- Wanting to cut down the amount you drink but not be able to do so
- Lesser social interaction
- Poor diet
- Drinking even when it’s not safe, for example, while driving
Withdrawal symptoms include
- Severe nausea
- Memory lapses
- Trouble sleeping
Genetics and Alcohol Dependence
The ADH1B gene carries instructions for producing a protein called Alcohol dehydrogenase 1 B. This enzyme is involved in metabolizing various compounds, including ethanol, retinol, and others. This protein, along with two other similar proteins, is important for the breakdown of ethanol. Changes in this gene can affect the efficiency of ethanol breakdown.
rs1229984 is a single nucleotide polymorphism or SNP in the ADH1B gene. Carriers of the T allele are found to have a decreased ability to metabolize alcohol and risk for increased alcohol consumption. Carries of the CC genotype are found to have a reduced risk of alcohol dependence.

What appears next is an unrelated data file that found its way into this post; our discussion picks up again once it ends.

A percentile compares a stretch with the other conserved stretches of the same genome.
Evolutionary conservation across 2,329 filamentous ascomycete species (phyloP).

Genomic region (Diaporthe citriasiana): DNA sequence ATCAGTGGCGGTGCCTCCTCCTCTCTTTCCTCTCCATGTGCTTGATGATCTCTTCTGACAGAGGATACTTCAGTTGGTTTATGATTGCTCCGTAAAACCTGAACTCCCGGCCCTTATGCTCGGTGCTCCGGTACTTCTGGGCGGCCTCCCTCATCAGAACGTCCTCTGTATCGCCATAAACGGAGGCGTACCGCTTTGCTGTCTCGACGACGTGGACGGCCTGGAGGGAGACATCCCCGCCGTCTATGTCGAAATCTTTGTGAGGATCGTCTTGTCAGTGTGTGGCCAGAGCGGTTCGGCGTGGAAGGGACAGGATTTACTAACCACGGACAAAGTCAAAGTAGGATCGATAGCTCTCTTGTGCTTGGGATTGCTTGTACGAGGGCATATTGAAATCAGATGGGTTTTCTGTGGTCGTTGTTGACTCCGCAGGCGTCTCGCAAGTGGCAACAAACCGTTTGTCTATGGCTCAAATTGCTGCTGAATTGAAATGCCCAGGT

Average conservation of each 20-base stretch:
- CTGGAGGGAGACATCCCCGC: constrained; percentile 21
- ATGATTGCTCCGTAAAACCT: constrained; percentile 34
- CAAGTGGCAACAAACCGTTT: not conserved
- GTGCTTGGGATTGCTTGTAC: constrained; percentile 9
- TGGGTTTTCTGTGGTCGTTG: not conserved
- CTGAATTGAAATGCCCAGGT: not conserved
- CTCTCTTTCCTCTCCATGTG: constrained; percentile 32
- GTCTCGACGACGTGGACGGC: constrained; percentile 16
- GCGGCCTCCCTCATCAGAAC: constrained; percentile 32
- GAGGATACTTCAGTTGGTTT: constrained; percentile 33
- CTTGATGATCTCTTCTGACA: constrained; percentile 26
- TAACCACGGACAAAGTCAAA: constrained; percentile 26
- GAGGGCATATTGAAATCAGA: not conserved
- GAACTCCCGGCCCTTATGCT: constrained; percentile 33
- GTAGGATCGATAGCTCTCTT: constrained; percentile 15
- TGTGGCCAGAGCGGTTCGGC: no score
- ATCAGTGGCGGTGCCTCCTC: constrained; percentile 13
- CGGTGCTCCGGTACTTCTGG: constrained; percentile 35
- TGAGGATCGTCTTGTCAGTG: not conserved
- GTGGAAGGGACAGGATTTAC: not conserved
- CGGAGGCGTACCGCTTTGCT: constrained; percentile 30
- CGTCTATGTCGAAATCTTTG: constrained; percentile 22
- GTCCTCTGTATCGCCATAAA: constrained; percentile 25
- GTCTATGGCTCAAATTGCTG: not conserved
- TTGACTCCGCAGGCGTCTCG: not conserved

rs1789891 is an SNP found in the ADH gene cluster. This cluster contains genes that encode various subunits of the alcohol dehydrogenase enzymes, including ADH1A, ADH1B, and ADH1C. This SNP is located between the ADH1B and ADH1C genes. The A allele is the risk allele, and people with this allele are at a higher risk of developing alcohol dependence. People with the CC genotype are at a reduced risk of alcohol dependence.
Non-Genetic Factors That Influence Alcohol Dependence
Apart from genetics, certain factors can increase your risk of developing this disease. These include
Number of drinks
More than 15 drinks per week for males and 12 drinks per week for females increase the risk of alcohol dependence. Binge drinking can also lead to AUD. More than 5 drinks a day, at least once a week, is termed binge drinking.
People who begin drinking continuously at an early age are at an increased risk.
People with mental health problems such as high levels of stress, depression, anxiety, schizophrenia, or bipolar disorder are more prone to having problems with alcohol use. People with a history of trauma are also at an increased risk.